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Published: Friday 19 July, 2013

longchamp backpack sale longchamp backpack sale Glaciers gone from Glacier National Park



Glacier National Park has lost two more of its glaciers to climate change and many of the rest may be gone by the end of the decade, a US government researcher says.



Warmer temperatures have reduced the number of named glaciers in the northwestern Montana park to 25, said Dan Fagre said, an ecologist with the US Geological Survey.



The latest two to fall below the 10 hectare threshold, the minimum size required for the glacier to have a name, were Miche Wabun and Shepard. Each had shrunk by roughly 55 per cent since the mid1960s.



The largest remaining glacier in the park is Harrison Glacier, at about 190 hectares.


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On a local scale, fewer glaciers means less water in streams for fish and a higher risk for forest fires. More broadly, Fagre said the fate of the glaciers offers a climate barometer, indicating dramatic changes to some ecosystems already under way.



While the meltoff shows the climate is changing, it does not show exactly what is causing temperatures to rise.



In alpine regions around the world, glacier melting has accelerated in recent decades as temperatures increased. Most scientists tie that warming directly to higher atmospheric concentrations of greenhouse gases such as carbon dioxide.



Some glaciers, such as in the Himalayas, could hold out for centuries in a warmer world. But more than 90 per cent of glaciers worldwide are in retreat, with major losses already seen across much of Alaska, the Alps, the Andes and numerous other ranges, according to researchers in the United States and Europe.



In some areas of the Alps, ski resorts set atop glaciers have taken drastic measures to stave off the decline, such as draping glaciers in plastic sheeting to keep them cooler.



It could prove a losing battle: Scientists working for the United Nations say the last period of widespread glacial growth was more than three decades ago, lasting only for a few years.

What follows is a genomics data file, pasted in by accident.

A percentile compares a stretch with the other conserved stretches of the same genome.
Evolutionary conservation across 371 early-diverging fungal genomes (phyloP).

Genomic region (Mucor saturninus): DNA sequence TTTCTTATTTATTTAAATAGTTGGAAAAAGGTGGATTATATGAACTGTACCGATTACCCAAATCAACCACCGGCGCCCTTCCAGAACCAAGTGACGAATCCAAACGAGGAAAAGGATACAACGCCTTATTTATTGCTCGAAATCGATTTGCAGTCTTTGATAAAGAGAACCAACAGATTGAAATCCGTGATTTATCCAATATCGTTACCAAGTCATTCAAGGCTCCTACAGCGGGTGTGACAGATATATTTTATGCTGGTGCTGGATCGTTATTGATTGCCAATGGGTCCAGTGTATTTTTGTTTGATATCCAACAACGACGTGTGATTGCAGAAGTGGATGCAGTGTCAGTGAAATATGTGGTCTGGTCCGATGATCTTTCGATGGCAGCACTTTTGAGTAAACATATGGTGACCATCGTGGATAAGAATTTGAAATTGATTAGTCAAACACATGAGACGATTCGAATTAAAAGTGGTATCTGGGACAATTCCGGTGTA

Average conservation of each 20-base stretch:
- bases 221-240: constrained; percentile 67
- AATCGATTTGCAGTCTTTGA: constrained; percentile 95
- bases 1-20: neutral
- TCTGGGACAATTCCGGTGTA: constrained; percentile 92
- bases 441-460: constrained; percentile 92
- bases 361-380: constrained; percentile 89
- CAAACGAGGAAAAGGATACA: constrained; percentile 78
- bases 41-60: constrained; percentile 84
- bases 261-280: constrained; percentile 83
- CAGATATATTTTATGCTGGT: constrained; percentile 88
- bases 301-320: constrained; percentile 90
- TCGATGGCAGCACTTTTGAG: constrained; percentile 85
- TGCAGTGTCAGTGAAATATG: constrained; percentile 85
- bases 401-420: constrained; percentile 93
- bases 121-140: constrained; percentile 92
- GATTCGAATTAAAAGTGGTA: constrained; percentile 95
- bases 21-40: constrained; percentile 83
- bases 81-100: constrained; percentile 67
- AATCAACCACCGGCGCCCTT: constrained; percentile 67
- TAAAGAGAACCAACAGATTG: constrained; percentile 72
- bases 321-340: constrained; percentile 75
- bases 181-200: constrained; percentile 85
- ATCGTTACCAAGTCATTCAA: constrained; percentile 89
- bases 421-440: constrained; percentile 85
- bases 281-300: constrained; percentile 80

Since about 1850, when the Little Ice Age ended, the trend has been steadily downward.



The area of the Rocky Mountains now within Glacier National Park once boasted about 150 glaciers, of which 37 were eventually named.



Fagre said a handful of the parks largest glaciers could survive past 2020 or even 2030, but by that point the ecosystem would already be irreversibly altered.



Fagre said geological evidence points to the continual presence of glaciers in the area since at least 5000 BC.



Theyve been on this landscape continually for 7,000 years, and were looking at them disappear in a couple of decades, he said.



Smaller glaciers and warmer temperatures could lower stream flows, which in turn prompt fishing restrictions and hobble whitewater rafting businesses, said Denny Gignoux, who runs an outfitting business in West Glacier. Tourism is a $US1 billion $A1.08 billion a year industry in the area.



What happens when all these threats increase? Gignoux asked. Were losing a draw to Glacier.



Two environmental longchamp backpack sale groups released a report on Wednesday highlighting the threat to tourism of fewer glaciers. The report by the Rocky Mountain Climate Organisation and Natural Resources Defence Council included an analysis of weather records that showed Glacier was 2 degrees hotter on average from longchamp backpack sale 2000 to 2009, compared with 1950 to 1979. longchamp backpack sale

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